The Washington Fish and Wildlife Commission today denied a petition filed by eight conservation groups, including the Center for Biological Diversity, Cascadia Wildlands, and the Washington State Chapter of the Sierra Club, seeking to limit when wolves can be killed in response to livestock depredations, and to require ranchers to use nonlethal measures before any lethal action can be taken. The petition was filed to prevent lethal actions such as the Washington Department of Fish and Wildlife’s 2012 decision to kill seven wolves in the Wedge Pack. Petitioners plan to appeal the commission’s decision to the governor.
Washington’s wolves were driven to extinction in the early 1900s by a government-sponsored eradication program on behalf of the livestock industry. Since the early 2000s, the animals have started to make a comeback by dispersing into Washington from neighboring Idaho and British Columbia. Wolf recovery in the area is, however, still in its infancy. According to the department’s annual wolf report, Washington’s wolf population grew by only one wolf, from 51 to 52 animals, during 2013. In the past year, three wolves were killed by mountain lions, one wolf was illegally poached, and another was killed by a deer hunter. In the face of these threats, it is essential that more wolves are not lost from the state’s tiny wolf population because of state-sanctioned lethal control actions that ignore proven, nonlethal methods of conflict prevention.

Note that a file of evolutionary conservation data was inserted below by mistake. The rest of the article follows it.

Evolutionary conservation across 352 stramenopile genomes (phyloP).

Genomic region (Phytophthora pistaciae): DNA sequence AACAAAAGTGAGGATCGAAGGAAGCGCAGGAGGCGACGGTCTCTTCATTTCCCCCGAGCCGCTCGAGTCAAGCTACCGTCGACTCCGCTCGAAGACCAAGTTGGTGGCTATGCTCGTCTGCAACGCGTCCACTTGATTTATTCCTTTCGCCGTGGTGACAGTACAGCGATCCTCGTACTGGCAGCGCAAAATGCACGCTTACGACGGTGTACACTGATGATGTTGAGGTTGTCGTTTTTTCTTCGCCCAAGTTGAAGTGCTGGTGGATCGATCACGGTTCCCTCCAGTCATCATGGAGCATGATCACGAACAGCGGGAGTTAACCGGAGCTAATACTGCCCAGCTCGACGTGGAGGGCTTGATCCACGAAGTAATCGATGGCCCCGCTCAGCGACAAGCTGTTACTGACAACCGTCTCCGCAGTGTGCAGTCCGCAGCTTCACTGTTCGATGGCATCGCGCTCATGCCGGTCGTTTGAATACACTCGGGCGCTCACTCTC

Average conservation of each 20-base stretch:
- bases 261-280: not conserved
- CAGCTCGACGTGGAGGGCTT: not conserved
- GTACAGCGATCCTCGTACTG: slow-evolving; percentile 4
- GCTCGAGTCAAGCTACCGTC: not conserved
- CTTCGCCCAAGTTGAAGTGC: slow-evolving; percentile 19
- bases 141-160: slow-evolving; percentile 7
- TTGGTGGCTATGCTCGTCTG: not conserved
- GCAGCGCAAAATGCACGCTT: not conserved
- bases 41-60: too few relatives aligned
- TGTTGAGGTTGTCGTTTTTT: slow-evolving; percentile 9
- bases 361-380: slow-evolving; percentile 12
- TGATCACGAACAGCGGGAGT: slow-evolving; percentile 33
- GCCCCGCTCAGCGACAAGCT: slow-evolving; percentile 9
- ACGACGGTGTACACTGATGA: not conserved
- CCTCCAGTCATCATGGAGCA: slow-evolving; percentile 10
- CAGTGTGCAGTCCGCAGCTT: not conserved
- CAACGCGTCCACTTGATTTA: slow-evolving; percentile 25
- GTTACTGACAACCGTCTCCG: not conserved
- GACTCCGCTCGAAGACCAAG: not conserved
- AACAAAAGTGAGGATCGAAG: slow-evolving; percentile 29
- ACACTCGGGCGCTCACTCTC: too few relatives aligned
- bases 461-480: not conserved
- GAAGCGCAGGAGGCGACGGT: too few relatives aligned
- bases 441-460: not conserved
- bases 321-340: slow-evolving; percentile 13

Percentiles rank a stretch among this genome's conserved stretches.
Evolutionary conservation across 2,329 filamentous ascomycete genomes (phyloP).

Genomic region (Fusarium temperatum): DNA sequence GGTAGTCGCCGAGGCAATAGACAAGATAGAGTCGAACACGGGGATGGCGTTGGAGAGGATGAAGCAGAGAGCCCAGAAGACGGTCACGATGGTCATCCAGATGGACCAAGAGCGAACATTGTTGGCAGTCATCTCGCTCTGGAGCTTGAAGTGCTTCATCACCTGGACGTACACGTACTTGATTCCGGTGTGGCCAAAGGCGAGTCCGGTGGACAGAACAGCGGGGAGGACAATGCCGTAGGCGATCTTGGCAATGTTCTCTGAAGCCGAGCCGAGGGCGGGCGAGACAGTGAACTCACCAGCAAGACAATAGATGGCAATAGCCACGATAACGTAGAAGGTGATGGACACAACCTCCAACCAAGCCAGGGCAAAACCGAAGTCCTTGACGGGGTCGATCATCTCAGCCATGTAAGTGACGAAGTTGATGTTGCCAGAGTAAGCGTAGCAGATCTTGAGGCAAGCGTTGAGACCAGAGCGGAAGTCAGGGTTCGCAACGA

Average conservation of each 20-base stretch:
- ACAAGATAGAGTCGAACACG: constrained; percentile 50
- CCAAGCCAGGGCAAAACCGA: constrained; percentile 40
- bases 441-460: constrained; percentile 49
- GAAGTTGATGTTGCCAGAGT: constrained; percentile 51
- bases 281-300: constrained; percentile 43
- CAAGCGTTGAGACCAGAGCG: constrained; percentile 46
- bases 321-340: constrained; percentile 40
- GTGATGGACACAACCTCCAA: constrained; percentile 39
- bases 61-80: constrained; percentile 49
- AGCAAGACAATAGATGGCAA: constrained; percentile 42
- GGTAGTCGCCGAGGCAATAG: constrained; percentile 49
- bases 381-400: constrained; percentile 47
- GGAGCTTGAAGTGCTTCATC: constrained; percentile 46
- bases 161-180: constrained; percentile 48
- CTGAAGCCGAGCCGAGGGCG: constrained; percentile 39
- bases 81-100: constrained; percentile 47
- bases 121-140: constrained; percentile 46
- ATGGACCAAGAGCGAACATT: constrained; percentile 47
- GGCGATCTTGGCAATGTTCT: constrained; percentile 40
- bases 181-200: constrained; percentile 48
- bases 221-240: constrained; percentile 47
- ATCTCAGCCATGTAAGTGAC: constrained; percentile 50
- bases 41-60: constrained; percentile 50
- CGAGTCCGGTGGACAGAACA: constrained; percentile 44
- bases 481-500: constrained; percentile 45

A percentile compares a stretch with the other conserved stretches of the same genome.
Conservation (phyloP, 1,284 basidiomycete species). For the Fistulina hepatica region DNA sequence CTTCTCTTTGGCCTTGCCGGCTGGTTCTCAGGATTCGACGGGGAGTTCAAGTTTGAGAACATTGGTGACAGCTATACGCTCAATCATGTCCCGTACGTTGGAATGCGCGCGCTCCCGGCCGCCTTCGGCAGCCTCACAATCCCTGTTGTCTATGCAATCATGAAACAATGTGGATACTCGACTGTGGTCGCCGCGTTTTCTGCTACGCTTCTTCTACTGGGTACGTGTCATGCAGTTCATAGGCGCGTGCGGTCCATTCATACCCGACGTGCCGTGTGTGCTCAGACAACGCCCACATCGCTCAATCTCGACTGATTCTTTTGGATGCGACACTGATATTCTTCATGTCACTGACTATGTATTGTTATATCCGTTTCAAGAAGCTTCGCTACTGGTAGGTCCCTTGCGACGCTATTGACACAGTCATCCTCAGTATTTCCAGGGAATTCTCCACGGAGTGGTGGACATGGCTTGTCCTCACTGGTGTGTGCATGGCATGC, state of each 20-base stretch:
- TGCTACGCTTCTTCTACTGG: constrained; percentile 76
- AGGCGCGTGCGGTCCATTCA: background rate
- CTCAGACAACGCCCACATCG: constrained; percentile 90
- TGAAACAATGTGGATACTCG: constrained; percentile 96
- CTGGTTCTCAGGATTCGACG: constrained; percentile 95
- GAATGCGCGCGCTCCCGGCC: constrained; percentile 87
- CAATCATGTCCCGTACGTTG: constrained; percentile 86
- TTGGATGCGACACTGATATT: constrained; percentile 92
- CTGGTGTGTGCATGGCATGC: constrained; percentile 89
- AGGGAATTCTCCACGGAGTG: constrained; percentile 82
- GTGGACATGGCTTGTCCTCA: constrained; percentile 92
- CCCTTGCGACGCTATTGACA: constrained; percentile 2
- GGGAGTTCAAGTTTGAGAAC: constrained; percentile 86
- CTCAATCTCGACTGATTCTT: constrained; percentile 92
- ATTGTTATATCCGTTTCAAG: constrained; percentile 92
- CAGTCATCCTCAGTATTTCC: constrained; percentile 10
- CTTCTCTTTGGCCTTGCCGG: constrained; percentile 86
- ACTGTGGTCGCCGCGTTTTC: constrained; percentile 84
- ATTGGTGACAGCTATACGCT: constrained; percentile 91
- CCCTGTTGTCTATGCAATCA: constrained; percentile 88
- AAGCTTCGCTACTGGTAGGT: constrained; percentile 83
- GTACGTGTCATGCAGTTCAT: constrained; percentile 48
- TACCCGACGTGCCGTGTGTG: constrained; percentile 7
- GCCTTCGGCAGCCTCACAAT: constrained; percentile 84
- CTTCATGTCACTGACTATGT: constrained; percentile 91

“Wolf-livestock conflicts are so rare and, what’s more — they are preventable,” said Rebecca Wolfe, Wolf Advisory Group member for the Washington Chapter of the Sierra Club. “Let’s get some rules in place to reflect that reality and also to recognize that lethal control of an endangered species should be an absolutely last resort.”
Original article available here.